lying to kids

3 Ways You’re Lying to Your Kids

“Dad, when I get older, can I say bad words like you?” my five-year-old son innocently asked me while laying on top of me during our nightly wrestling session. I had just said the word “crap.” He peered into my eyes and waited for my answer. I quickly said, “No.” And I will admit: I said no because my mind immediately raced to his next day at school, where I imagined he’d look at his teacher and say, “Dad said I could say crap.”

I almost started to justify my use of the word. Well, son, I’m an adult. I can say the word “crap”—leaving my son to think he could say it at a certain age. Thankfully, in the heat of the moment, instead of doing justification gymnastics, I simply said, “You’re right, son. That word is a bad word. When you get older, you shouldn’t say it. Also, I shouldn’t say either. I should be more careful with my words.” But I had almost lied to my son. And I wonder—are there ways we’re lying to kids without even realizing it? I think so. Let’s look at 3 ways you’re lying to your kids.

1. You’re not accurate.

When you bring up a problem, you need to be accurate. What you say must be true. There should be no exaggeration, half-truth, or manipulation in your words. Sometimes, in the moment, I’m at my best when I remember Psalm 141:3, which says, “Lord, set up a guard for my mouth; keep watch at the door of my lips.”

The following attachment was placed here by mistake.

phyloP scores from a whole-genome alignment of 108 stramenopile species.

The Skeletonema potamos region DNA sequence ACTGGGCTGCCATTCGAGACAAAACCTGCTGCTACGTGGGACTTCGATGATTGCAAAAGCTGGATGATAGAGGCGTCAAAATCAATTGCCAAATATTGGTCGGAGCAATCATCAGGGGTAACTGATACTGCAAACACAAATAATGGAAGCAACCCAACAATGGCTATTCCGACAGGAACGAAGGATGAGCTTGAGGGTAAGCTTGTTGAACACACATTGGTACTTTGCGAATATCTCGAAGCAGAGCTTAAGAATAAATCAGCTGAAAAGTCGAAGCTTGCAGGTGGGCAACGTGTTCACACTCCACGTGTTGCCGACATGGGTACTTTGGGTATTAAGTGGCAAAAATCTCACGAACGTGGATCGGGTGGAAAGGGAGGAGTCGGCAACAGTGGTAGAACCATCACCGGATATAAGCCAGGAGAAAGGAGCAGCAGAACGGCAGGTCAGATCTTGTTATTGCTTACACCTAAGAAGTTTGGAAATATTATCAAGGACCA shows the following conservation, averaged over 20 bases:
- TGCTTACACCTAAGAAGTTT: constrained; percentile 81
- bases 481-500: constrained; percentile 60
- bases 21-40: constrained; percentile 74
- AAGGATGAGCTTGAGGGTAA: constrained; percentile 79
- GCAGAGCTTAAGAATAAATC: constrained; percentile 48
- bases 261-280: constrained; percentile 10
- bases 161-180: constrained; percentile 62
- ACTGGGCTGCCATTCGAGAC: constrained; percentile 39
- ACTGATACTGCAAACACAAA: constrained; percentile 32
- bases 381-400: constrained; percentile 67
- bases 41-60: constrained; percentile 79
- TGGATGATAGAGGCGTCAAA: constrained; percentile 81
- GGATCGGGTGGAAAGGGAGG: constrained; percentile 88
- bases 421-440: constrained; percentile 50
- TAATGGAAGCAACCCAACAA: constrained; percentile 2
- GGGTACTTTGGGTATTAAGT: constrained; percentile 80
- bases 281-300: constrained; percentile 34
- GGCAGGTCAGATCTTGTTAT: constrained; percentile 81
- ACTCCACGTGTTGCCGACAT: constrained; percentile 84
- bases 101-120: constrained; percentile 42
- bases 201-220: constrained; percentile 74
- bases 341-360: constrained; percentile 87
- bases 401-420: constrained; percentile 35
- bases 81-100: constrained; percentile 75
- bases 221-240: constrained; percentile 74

2. Your words and actions don’t match.

Have you ever shouted “STOP YELLING IN THIS HOUSE!” at your kids? Or, in a single moment, I’ve told one child to be more kind only to look at another of my kids and unkindly yell, “Stop what you’re doing RIGHT NOW!” We need to be careful that our words and actions match. We can’t teach our kids one thing and then live another way.

3. You aren’t clear.

I have a family member who will remain nameless who often promises my kids he’ll do big things with them. He’ll mention traveling to this city or to that beautiful place. Now, I’m sure his intentions are good. But this person has made these promises since my kids were born. For the last 15 years, he has yet to take my kids on any trips. I take this to heart because it leaves me to deal with the wreckage post-excitement. You can rationalize the behavior all you want, but it’s lying.

Matthew 5:37 says, “But let your ‘yes’ mean ‘yes,’ and your ‘no’ mean ‘no.’” We must guard against saying we’ll do something and then not doing it. Let’s be straightforward. We must mean what we say and say what we mean. We should not make a lifestyle of sarcasm, fake plans, passivity, or disguised communication where we say one thing and mean something different. I have a secret that helps me guard against this type of muddy communication—I use as few words as possible. I’ve found the more words we use, the less likely we are to be clear.

Sound off: In what ways have you caught yourself lying to your kids without realizing? 

Huddle up with your kids and ask, “Do ever I say I’ll do something and then not do it? How does it make you feel?”